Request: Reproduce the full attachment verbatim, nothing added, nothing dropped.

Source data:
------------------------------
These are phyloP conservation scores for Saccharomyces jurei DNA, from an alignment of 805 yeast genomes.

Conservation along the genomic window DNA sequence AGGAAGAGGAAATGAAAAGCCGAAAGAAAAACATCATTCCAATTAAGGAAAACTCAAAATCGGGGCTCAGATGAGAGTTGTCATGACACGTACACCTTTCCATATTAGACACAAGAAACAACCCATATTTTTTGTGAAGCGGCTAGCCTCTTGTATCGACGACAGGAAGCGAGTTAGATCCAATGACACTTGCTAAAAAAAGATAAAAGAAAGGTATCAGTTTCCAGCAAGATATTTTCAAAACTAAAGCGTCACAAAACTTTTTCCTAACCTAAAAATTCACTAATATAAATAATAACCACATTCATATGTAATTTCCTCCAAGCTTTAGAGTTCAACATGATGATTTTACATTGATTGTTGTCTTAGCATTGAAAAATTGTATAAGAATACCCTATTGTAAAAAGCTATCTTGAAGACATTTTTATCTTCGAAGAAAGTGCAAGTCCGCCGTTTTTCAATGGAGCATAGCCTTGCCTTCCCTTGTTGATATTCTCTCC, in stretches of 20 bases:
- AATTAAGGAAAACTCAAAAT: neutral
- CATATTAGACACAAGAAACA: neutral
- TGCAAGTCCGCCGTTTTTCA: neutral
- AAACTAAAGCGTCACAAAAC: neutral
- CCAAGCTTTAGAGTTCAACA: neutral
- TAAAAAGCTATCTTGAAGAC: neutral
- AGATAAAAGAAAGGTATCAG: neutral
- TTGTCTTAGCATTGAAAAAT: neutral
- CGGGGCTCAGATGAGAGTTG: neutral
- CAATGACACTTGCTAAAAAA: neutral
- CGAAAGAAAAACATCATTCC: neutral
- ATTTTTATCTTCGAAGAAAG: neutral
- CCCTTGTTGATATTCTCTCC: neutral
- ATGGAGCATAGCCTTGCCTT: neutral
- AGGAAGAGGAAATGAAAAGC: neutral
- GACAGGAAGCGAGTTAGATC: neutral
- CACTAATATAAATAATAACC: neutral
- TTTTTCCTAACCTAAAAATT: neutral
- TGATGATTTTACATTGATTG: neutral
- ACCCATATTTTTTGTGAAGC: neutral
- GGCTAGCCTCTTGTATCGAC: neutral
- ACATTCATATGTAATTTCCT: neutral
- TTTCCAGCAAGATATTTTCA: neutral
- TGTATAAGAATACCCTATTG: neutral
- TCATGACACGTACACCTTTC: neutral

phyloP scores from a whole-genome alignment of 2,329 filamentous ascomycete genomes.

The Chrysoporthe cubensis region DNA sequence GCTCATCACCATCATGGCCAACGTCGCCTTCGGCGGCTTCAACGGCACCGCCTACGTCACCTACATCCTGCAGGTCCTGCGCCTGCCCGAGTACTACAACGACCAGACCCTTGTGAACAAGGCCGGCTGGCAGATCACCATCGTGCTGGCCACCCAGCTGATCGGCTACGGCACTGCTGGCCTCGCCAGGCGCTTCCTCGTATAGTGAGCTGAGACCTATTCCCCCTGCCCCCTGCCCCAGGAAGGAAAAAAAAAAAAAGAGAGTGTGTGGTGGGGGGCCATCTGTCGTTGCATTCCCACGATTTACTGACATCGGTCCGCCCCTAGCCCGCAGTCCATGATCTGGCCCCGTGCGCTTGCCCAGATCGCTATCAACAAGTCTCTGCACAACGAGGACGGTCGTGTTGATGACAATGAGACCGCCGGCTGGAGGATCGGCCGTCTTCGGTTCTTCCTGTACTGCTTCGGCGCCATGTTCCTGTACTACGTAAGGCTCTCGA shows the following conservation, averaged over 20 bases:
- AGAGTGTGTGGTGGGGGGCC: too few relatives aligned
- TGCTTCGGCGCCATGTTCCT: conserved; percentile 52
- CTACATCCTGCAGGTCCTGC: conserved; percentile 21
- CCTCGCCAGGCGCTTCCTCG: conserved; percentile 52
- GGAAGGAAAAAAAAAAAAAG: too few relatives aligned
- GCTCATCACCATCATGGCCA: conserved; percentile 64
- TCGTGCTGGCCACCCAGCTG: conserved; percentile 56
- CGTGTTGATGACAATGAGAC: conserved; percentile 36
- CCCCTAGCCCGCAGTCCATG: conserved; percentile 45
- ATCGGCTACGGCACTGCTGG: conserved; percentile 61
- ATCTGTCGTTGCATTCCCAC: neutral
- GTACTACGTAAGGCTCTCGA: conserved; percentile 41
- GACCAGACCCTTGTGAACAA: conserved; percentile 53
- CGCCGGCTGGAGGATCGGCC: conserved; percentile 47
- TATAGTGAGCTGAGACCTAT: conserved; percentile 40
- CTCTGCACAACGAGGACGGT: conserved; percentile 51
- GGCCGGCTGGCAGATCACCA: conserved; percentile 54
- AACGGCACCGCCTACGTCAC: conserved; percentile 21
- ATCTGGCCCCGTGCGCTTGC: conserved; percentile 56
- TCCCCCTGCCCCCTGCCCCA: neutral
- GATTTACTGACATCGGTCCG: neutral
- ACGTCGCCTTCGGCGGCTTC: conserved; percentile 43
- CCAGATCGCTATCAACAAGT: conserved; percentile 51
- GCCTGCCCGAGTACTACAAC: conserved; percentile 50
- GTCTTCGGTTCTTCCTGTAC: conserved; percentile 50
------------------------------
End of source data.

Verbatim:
These are phyloP conservation scores for Saccharomyces jurei DNA, from an alignment of 805 yeast genomes.

Conservation along the genomic window DNA sequence AGGAAGAGGAAATGAAAAGCCGAAAGAAAAACATCATTCCAATTAAGGAAAACTCAAAATCGGGGCTCAGATGAGAGTTGTCATGACACGTACACCTTTCCATATTAGACACAAGAAACAACCCATATTTTTTGTGAAGCGGCTAGCCTCTTGTATCGACGACAGGAAGCGAGTTAGATCCAATGACACTTGCTAAAAAAAGATAAAAGAAAGGTATCAGTTTCCAGCAAGATATTTTCAAAACTAAAGCGTCACAAAACTTTTTCCTAACCTAAAAATTCACTAATATAAATAATAACCACATTCATATGTAATTTCCTCCAAGCTTTAGAGTTCAACATGATGATTTTACATTGATTGTTGTCTTAGCATTGAAAAATTGTATAAGAATACCCTATTGTAAAAAGCTATCTTGAAGACATTTTTATCTTCGAAGAAAGTGCAAGTCCGCCGTTTTTCAATGGAGCATAGCCTTGCCTTCCCTTGTTGATATTCTCTCC, in stretches of 20 bases:
- AATTAAGGAAAACTCAAAAT: neutral
- CATATTAGACACAAGAAACA: neutral
- TGCAAGTCCGCCGTTTTTCA: neutral
- AAACTAAAGCGTCACAAAAC: neutral
- CCAAGCTTTAGAGTTCAACA: neutral
- TAAAAAGCTATCTTGAAGAC: neutral
- AGATAAAAGAAAGGTATCAG: neutral
- TTGTCTTAGCATTGAAAAAT: neutral
- CGGGGCTCAGATGAGAGTTG: neutral
- CAATGACACTTGCTAAAAAA: neutral
- CGAAAGAAAAACATCATTCC: neutral
- ATTTTTATCTTCGAAGAAAG: neutral
- CCCTTGTTGATATTCTCTCC: neutral
- ATGGAGCATAGCCTTGCCTT: neutral
- AGGAAGAGGAAATGAAAAGC: neutral
- GACAGGAAGCGAGTTAGATC: neutral
- CACTAATATAAATAATAACC: neutral
- TTTTTCCTAACCTAAAAATT: neutral
- TGATGATTTTACATTGATTG: neutral
- ACCCATATTTTTTGTGAAGC: neutral
- GGCTAGCCTCTTGTATCGAC: neutral
- ACATTCATATGTAATTTCCT: neutral
- TTTCCAGCAAGATATTTTCA: neutral
- TGTATAAGAATACCCTATTG: neutral
- TCATGACACGTACACCTTTC: neutral

phyloP scores from a whole-genome alignment of 2,329 filamentous ascomycete genomes.

The Chrysoporthe cubensis region DNA sequence GCTCATCACCATCATGGCCAACGTCGCCTTCGGCGGCTTCAACGGCACCGCCTACGTCACCTACATCCTGCAGGTCCTGCGCCTGCCCGAGTACTACAACGACCAGACCCTTGTGAACAAGGCCGGCTGGCAGATCACCATCGTGCTGGCCACCCAGCTGATCGGCTACGGCACTGCTGGCCTCGCCAGGCGCTTCCTCGTATAGTGAGCTGAGACCTATTCCCCCTGCCCCCTGCCCCAGGAAGGAAAAAAAAAAAAAGAGAGTGTGTGGTGGGGGGCCATCTGTCGTTGCATTCCCACGATTTACTGACATCGGTCCGCCCCTAGCCCGCAGTCCATGATCTGGCCCCGTGCGCTTGCCCAGATCGCTATCAACAAGTCTCTGCACAACGAGGACGGTCGTGTTGATGACAATGAGACCGCCGGCTGGAGGATCGGCCGTCTTCGGTTCTTCCTGTACTGCTTCGGCGCCATGTTCCTGTACTACGTAAGGCTCTCGA shows the following conservation, averaged over 20 bases:
- AGAGTGTGTGGTGGGGGGCC: too few relatives aligned
- TGCTTCGGCGCCATGTTCCT: conserved; percentile 52
- CTACATCCTGCAGGTCCTGC: conserved; percentile 21
- CCTCGCCAGGCGCTTCCTCG: conserved; percentile 52
- GGAAGGAAAAAAAAAAAAAG: too few relatives aligned
- GCTCATCACCATCATGGCCA: conserved; percentile 64
- TCGTGCTGGCCACCCAGCTG: conserved; percentile 56
- CGTGTTGATGACAATGAGAC: conserved; percentile 36
- CCCCTAGCCCGCAGTCCATG: conserved; percentile 45
- ATCGGCTACGGCACTGCTGG: conserved; percentile 61
- ATCTGTCGTTGCATTCCCAC: neutral
- GTACTACGTAAGGCTCTCGA: conserved; percentile 41
- GACCAGACCCTTGTGAACAA: conserved; percentile 53
- CGCCGGCTGGAGGATCGGCC: conserved; percentile 47
- TATAGTGAGCTGAGACCTAT: conserved; percentile 40
- CTCTGCACAACGAGGACGGT: conserved; percentile 51
- GGCCGGCTGGCAGATCACCA: conserved; percentile 54
- AACGGCACCGCCTACGTCAC: conserved; percentile 21
- ATCTGGCCCCGTGCGCTTGC: conserved; percentile 56
- TCCCCCTGCCCCCTGCCCCA: neutral
- GATTTACTGACATCGGTCCG: neutral
- ACGTCGCCTTCGGCGGCTTC: conserved; percentile 43
- CCAGATCGCTATCAACAAGT: conserved; percentile 51
- GCCTGCCCGAGTACTACAAC: conserved; percentile 50
- GTCTTCGGTTCTTCCTGTAC: conserved; percentile 50